Gordon is the one righteous man in Gotham. As a beat cop in Batman Begins, he encounters young Bruce Wayne after the murder of his parents. It’s such a small, but beautiful scene. Gordon tries to offer comfort, letting Bruce grieve instead of promising justice. Surrounded by the corruption in Gotham, Gordon is the one good cop in town. Gordon is pragmatic; always looking for ways to seek justice, serve others, and survive when everything is against you. His partner, a literally dirty cop, wonders why he won’t join in on the graft. Gordon responds, “I’m no rat. In a town this bad, who’s there to rat to.” You feel the weight of injustice on him, but his commitment to do something and do it well makes him well placed for a new era in Gotham.
After devising his plan to become Batman, Bruce Wayne starts building a team to take on the mob. Lt. Jim Gordon is the second member (Alfred being the first) and Batman takes great risk in approaching him. Gordon knows it’s money, entrenched power, and fear really blocking the justice system. Batman delivers Falcone (Tom Wilkinson) to Gordon while providing leverage to Rachel Dawes (Katie Holmes) to secure a conviction. Yet, the dangers facing Gotham are much bigger than organized crime. Seeing that Batman can make good on his promises, Gordon becomes his number 2 in defeating Ra’s Al Ghul. Batman Begins felt so fresh because of how rooted in reality it was. Superheroes can do more than regular men, but even Batman can use a regular guy like Gordon to save the day.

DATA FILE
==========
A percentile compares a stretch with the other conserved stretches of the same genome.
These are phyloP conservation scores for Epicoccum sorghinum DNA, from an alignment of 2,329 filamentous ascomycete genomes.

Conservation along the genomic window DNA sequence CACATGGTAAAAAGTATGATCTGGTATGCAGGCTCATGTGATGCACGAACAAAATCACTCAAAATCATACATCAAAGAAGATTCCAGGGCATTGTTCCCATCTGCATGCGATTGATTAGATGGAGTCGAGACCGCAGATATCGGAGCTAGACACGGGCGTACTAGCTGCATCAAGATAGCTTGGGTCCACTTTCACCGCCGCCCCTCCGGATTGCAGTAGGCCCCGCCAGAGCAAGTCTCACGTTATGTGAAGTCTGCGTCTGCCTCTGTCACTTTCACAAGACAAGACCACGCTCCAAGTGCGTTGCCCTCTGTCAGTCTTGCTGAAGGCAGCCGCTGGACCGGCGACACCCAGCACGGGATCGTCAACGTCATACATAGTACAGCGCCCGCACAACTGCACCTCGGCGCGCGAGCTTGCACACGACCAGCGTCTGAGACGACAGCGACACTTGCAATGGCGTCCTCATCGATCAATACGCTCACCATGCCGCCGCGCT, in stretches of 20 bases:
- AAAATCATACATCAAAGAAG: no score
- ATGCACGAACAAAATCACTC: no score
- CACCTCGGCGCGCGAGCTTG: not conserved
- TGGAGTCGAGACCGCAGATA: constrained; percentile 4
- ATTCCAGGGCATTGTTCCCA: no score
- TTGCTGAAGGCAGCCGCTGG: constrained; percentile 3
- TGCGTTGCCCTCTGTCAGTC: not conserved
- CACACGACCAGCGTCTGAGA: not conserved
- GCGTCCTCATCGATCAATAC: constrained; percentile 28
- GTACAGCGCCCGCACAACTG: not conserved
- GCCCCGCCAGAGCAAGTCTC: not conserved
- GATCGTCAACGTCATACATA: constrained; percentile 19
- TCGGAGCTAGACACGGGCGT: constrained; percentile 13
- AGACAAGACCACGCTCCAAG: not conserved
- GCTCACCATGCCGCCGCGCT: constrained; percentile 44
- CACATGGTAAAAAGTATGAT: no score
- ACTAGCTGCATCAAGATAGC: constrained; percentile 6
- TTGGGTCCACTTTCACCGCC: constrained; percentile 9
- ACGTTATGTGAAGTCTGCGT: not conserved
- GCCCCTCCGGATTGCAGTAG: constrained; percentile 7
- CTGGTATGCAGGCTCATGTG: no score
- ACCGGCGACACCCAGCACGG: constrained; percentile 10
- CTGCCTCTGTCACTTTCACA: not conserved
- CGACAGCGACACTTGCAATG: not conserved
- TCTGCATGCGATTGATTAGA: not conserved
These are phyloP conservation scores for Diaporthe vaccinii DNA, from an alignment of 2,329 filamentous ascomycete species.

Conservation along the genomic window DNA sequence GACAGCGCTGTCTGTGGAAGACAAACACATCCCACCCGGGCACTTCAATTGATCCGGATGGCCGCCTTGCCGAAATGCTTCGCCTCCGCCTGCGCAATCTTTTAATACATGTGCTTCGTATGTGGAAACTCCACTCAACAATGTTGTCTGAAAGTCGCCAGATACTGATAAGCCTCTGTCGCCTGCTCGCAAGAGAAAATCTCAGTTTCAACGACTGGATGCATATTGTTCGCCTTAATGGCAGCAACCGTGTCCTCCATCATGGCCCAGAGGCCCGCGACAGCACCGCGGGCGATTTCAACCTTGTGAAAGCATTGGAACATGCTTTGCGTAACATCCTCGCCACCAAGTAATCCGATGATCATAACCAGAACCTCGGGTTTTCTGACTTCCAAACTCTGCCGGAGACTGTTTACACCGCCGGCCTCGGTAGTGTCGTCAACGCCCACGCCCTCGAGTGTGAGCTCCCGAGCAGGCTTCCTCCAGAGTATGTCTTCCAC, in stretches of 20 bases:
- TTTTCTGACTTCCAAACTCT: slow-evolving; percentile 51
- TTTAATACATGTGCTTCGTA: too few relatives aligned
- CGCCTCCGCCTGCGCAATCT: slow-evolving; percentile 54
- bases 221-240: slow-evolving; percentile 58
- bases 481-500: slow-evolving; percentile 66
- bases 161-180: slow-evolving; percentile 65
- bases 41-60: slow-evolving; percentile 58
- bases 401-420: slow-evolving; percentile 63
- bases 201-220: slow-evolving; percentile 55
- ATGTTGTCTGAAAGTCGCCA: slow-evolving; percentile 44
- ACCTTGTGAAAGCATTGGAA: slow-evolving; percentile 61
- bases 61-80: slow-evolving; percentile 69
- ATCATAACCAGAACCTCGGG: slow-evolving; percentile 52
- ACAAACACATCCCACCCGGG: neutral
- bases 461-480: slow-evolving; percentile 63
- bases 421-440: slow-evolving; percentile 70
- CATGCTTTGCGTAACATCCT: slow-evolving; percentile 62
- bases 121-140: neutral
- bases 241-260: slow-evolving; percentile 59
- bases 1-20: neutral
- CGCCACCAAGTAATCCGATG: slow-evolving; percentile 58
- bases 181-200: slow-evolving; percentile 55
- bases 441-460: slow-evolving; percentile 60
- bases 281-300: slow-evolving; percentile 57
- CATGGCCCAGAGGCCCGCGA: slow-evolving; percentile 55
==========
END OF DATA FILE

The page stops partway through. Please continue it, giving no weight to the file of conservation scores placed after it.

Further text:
Gordon and Batman interact as equals. At the close of the film, Gordon says, “I never said thank you.” Batman’s response of “And you’ll never have to” speaks not only of his self-lessness, but also the debt he owes Gordon for restoring some order to Gotham. Batman has power and resources at his disposal, but Gordon has the experience, wisdom, and foresight that Bruce Wayne lacks. Gordon sees the good in Batman’s dramatic action, but also the danger of escalation. Despite what lies ahead, the relationship between Gordon and Batman is the brightest hope for Gotham City.